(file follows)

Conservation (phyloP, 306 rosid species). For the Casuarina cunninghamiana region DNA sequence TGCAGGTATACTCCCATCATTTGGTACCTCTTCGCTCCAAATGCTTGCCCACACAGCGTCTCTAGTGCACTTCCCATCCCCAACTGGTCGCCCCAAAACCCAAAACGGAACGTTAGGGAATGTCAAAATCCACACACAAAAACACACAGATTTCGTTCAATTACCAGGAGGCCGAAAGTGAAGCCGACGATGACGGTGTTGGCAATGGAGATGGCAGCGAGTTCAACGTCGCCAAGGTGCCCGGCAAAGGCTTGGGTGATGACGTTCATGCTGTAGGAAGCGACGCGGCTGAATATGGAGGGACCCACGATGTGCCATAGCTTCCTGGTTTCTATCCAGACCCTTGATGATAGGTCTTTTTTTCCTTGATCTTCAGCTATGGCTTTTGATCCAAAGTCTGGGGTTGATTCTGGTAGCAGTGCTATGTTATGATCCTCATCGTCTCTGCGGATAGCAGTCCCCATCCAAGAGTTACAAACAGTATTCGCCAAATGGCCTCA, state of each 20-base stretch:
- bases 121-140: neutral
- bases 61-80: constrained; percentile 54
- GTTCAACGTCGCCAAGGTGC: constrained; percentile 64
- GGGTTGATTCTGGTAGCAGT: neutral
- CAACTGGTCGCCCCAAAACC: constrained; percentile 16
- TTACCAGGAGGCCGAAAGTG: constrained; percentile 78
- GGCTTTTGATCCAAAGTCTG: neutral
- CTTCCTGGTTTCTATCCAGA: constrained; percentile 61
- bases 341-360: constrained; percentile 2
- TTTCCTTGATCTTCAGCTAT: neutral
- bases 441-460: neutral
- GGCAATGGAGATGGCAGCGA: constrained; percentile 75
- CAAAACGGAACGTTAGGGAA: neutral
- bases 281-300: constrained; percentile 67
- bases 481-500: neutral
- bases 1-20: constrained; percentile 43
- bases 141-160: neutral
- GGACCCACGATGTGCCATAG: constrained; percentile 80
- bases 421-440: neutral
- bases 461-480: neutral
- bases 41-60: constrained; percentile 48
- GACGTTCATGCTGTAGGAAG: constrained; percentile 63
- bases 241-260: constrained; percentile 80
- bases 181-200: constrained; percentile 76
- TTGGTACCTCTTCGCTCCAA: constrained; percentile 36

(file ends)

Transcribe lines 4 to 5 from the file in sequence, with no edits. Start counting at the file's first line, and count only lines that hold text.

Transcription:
- GTTCAACGTCGCCAAGGTGC: constrained; percentile 64
- GGGTTGATTCTGGTAGCAGT: neutral